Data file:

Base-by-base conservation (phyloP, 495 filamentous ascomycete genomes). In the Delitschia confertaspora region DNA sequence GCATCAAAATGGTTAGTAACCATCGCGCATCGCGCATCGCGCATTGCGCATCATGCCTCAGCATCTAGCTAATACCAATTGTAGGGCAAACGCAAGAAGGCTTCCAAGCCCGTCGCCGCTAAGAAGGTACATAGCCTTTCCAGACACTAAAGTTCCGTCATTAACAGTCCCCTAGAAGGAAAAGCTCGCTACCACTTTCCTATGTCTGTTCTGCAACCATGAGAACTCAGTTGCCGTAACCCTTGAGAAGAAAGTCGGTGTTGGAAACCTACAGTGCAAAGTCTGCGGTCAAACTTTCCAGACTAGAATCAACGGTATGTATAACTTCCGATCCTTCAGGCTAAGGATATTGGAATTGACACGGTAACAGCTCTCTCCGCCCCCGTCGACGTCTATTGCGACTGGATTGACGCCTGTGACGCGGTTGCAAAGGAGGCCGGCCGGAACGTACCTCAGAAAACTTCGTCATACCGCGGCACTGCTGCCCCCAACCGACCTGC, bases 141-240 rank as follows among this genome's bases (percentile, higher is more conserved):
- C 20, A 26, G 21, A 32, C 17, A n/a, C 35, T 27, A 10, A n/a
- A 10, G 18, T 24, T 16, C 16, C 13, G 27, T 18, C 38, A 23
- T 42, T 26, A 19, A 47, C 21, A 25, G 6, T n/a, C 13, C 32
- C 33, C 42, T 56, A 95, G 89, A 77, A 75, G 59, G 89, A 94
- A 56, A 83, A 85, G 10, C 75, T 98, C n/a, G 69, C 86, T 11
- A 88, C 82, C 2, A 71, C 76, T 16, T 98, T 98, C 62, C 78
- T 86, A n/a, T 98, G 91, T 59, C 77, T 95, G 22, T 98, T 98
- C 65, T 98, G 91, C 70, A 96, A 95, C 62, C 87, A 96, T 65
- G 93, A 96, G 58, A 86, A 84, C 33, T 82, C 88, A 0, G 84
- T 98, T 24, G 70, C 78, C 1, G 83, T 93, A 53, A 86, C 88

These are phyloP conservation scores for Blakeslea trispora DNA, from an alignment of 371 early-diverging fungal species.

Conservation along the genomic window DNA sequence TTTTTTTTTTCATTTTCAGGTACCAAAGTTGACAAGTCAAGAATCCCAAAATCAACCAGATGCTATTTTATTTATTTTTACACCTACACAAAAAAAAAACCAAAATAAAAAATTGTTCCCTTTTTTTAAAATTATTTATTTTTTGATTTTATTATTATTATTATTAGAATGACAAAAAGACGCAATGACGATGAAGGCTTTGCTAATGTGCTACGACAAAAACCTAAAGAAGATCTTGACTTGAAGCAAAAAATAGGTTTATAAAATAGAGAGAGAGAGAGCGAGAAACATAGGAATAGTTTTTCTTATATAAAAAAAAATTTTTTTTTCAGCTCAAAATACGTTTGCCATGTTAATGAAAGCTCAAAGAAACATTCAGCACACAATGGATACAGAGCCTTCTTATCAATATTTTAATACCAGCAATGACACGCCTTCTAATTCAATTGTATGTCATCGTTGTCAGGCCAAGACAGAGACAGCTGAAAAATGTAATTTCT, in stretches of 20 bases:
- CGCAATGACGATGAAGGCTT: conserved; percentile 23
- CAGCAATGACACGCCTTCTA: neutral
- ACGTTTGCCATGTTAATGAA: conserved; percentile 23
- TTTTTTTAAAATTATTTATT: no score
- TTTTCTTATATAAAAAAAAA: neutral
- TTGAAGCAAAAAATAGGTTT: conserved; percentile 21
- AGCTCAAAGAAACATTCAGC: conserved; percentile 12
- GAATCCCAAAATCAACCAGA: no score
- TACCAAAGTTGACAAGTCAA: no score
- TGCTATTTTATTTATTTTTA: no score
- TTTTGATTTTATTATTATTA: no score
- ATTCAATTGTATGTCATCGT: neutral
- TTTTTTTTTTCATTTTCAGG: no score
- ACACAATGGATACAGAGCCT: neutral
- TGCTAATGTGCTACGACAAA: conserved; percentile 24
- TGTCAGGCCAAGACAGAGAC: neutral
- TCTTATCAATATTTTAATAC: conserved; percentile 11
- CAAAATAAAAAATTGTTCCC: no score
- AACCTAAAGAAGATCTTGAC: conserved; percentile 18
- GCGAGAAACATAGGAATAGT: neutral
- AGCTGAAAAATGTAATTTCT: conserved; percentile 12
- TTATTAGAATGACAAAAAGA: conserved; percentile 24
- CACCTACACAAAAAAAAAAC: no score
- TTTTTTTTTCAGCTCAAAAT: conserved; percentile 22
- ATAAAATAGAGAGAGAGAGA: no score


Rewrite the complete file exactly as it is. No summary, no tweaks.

Base-by-base conservation (phyloP, 495 filamentous ascomycete genomes). In the Delitschia confertaspora region DNA sequence GCATCAAAATGGTTAGTAACCATCGCGCATCGCGCATCGCGCATTGCGCATCATGCCTCAGCATCTAGCTAATACCAATTGTAGGGCAAACGCAAGAAGGCTTCCAAGCCCGTCGCCGCTAAGAAGGTACATAGCCTTTCCAGACACTAAAGTTCCGTCATTAACAGTCCCCTAGAAGGAAAAGCTCGCTACCACTTTCCTATGTCTGTTCTGCAACCATGAGAACTCAGTTGCCGTAACCCTTGAGAAGAAAGTCGGTGTTGGAAACCTACAGTGCAAAGTCTGCGGTCAAACTTTCCAGACTAGAATCAACGGTATGTATAACTTCCGATCCTTCAGGCTAAGGATATTGGAATTGACACGGTAACAGCTCTCTCCGCCCCCGTCGACGTCTATTGCGACTGGATTGACGCCTGTGACGCGGTTGCAAAGGAGGCCGGCCGGAACGTACCTCAGAAAACTTCGTCATACCGCGGCACTGCTGCCCCCAACCGACCTGC, bases 141-240 rank as follows among this genome's bases (percentile, higher is more conserved):
- C 20, A 26, G 21, A 32, C 17, A n/a, C 35, T 27, A 10, A n/a
- A 10, G 18, T 24, T 16, C 16, C 13, G 27, T 18, C 38, A 23
- T 42, T 26, A 19, A 47, C 21, A 25, G 6, T n/a, C 13, C 32
- C 33, C 42, T 56, A 95, G 89, A 77, A 75, G 59, G 89, A 94
- A 56, A 83, A 85, G 10, C 75, T 98, C n/a, G 69, C 86, T 11
- A 88, C 82, C 2, A 71, C 76, T 16, T 98, T 98, C 62, C 78
- T 86, A n/a, T 98, G 91, T 59, C 77, T 95, G 22, T 98, T 98
- C 65, T 98, G 91, C 70, A 96, A 95, C 62, C 87, A 96, T 65
- G 93, A 96, G 58, A 86, A 84, C 33, T 82, C 88, A 0, G 84
- T 98, T 24, G 70, C 78, C 1, G 83, T 93, A 53, A 86, C 88

These are phyloP conservation scores for Blakeslea trispora DNA, from an alignment of 371 early-diverging fungal species.

Conservation along the genomic window DNA sequence TTTTTTTTTTCATTTTCAGGTACCAAAGTTGACAAGTCAAGAATCCCAAAATCAACCAGATGCTATTTTATTTATTTTTACACCTACACAAAAAAAAAACCAAAATAAAAAATTGTTCCCTTTTTTTAAAATTATTTATTTTTTGATTTTATTATTATTATTATTAGAATGACAAAAAGACGCAATGACGATGAAGGCTTTGCTAATGTGCTACGACAAAAACCTAAAGAAGATCTTGACTTGAAGCAAAAAATAGGTTTATAAAATAGAGAGAGAGAGAGCGAGAAACATAGGAATAGTTTTTCTTATATAAAAAAAAATTTTTTTTTCAGCTCAAAATACGTTTGCCATGTTAATGAAAGCTCAAAGAAACATTCAGCACACAATGGATACAGAGCCTTCTTATCAATATTTTAATACCAGCAATGACACGCCTTCTAATTCAATTGTATGTCATCGTTGTCAGGCCAAGACAGAGACAGCTGAAAAATGTAATTTCT, in stretches of 20 bases:
- CGCAATGACGATGAAGGCTT: conserved; percentile 23
- CAGCAATGACACGCCTTCTA: neutral
- ACGTTTGCCATGTTAATGAA: conserved; percentile 23
- TTTTTTTAAAATTATTTATT: no score
- TTTTCTTATATAAAAAAAAA: neutral
- TTGAAGCAAAAAATAGGTTT: conserved; percentile 21
- AGCTCAAAGAAACATTCAGC: conserved; percentile 12
- GAATCCCAAAATCAACCAGA: no score
- TACCAAAGTTGACAAGTCAA: no score
- TGCTATTTTATTTATTTTTA: no score
- TTTTGATTTTATTATTATTA: no score
- ATTCAATTGTATGTCATCGT: neutral
- TTTTTTTTTTCATTTTCAGG: no score
- ACACAATGGATACAGAGCCT: neutral
- TGCTAATGTGCTACGACAAA: conserved; percentile 24
- TGTCAGGCCAAGACAGAGAC: neutral
- TCTTATCAATATTTTAATAC: conserved; percentile 11
- CAAAATAAAAAATTGTTCCC: no score
- AACCTAAAGAAGATCTTGAC: conserved; percentile 18
- GCGAGAAACATAGGAATAGT: neutral
- AGCTGAAAAATGTAATTTCT: conserved; percentile 12
- TTATTAGAATGACAAAAAGA: conserved; percentile 24
- CACCTACACAAAAAAAAAAC: no score
- TTTTTTTTTCAGCTCAAAAT: conserved; percentile 22
- ATAAAATAGAGAGAGAGAGA: no score